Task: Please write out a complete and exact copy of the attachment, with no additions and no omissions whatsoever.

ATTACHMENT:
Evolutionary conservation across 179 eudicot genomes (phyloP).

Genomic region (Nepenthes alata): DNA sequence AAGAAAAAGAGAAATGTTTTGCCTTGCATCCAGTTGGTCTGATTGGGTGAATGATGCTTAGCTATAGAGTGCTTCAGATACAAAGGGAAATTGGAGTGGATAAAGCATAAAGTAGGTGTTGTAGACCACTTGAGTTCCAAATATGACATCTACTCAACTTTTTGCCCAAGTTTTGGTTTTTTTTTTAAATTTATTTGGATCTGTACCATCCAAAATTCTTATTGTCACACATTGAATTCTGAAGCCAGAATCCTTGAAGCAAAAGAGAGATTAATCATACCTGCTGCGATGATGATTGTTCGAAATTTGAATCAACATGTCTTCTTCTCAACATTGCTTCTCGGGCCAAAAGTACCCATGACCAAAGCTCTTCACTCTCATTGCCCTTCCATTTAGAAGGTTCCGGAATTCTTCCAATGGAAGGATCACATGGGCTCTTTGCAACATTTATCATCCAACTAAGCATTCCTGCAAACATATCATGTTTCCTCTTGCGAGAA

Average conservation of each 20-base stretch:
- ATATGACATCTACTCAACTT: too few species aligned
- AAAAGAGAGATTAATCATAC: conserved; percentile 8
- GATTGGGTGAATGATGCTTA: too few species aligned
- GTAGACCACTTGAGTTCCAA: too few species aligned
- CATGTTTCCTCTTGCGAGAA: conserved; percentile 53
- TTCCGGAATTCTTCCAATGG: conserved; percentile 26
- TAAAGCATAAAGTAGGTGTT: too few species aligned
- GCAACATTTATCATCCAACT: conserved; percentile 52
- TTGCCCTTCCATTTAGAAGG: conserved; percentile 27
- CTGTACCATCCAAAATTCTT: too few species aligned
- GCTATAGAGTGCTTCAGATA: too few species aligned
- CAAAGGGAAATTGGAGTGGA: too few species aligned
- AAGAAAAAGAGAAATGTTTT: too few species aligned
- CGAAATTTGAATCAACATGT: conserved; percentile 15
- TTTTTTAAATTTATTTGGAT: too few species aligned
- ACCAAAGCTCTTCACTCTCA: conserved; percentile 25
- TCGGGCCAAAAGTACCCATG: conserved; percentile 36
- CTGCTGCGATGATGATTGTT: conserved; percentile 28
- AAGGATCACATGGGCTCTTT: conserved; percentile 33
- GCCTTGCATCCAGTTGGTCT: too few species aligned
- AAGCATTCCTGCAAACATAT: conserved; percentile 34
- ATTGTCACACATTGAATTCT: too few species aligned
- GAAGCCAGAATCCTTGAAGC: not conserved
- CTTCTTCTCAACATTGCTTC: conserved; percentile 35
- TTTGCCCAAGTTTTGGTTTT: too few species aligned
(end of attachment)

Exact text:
Evolutionary conservation across 179 eudicot genomes (phyloP).

Genomic region (Nepenthes alata): DNA sequence AAGAAAAAGAGAAATGTTTTGCCTTGCATCCAGTTGGTCTGATTGGGTGAATGATGCTTAGCTATAGAGTGCTTCAGATACAAAGGGAAATTGGAGTGGATAAAGCATAAAGTAGGTGTTGTAGACCACTTGAGTTCCAAATATGACATCTACTCAACTTTTTGCCCAAGTTTTGGTTTTTTTTTTAAATTTATTTGGATCTGTACCATCCAAAATTCTTATTGTCACACATTGAATTCTGAAGCCAGAATCCTTGAAGCAAAAGAGAGATTAATCATACCTGCTGCGATGATGATTGTTCGAAATTTGAATCAACATGTCTTCTTCTCAACATTGCTTCTCGGGCCAAAAGTACCCATGACCAAAGCTCTTCACTCTCATTGCCCTTCCATTTAGAAGGTTCCGGAATTCTTCCAATGGAAGGATCACATGGGCTCTTTGCAACATTTATCATCCAACTAAGCATTCCTGCAAACATATCATGTTTCCTCTTGCGAGAA

Average conservation of each 20-base stretch:
- ATATGACATCTACTCAACTT: too few species aligned
- AAAAGAGAGATTAATCATAC: conserved; percentile 8
- GATTGGGTGAATGATGCTTA: too few species aligned
- GTAGACCACTTGAGTTCCAA: too few species aligned
- CATGTTTCCTCTTGCGAGAA: conserved; percentile 53
- TTCCGGAATTCTTCCAATGG: conserved; percentile 26
- TAAAGCATAAAGTAGGTGTT: too few species aligned
- GCAACATTTATCATCCAACT: conserved; percentile 52
- TTGCCCTTCCATTTAGAAGG: conserved; percentile 27
- CTGTACCATCCAAAATTCTT: too few species aligned
- GCTATAGAGTGCTTCAGATA: too few species aligned
- CAAAGGGAAATTGGAGTGGA: too few species aligned
- AAGAAAAAGAGAAATGTTTT: too few species aligned
- CGAAATTTGAATCAACATGT: conserved; percentile 15
- TTTTTTAAATTTATTTGGAT: too few species aligned
- ACCAAAGCTCTTCACTCTCA: conserved; percentile 25
- TCGGGCCAAAAGTACCCATG: conserved; percentile 36
- CTGCTGCGATGATGATTGTT: conserved; percentile 28
- AAGGATCACATGGGCTCTTT: conserved; percentile 33
- GCCTTGCATCCAGTTGGTCT: too few species aligned
- AAGCATTCCTGCAAACATAT: conserved; percentile 34
- ATTGTCACACATTGAATTCT: too few species aligned
- GAAGCCAGAATCCTTGAAGC: not conserved
- CTTCTTCTCAACATTGCTTC: conserved; percentile 35
- TTTGCCCAAGTTTTGGTTTT: too few species aligned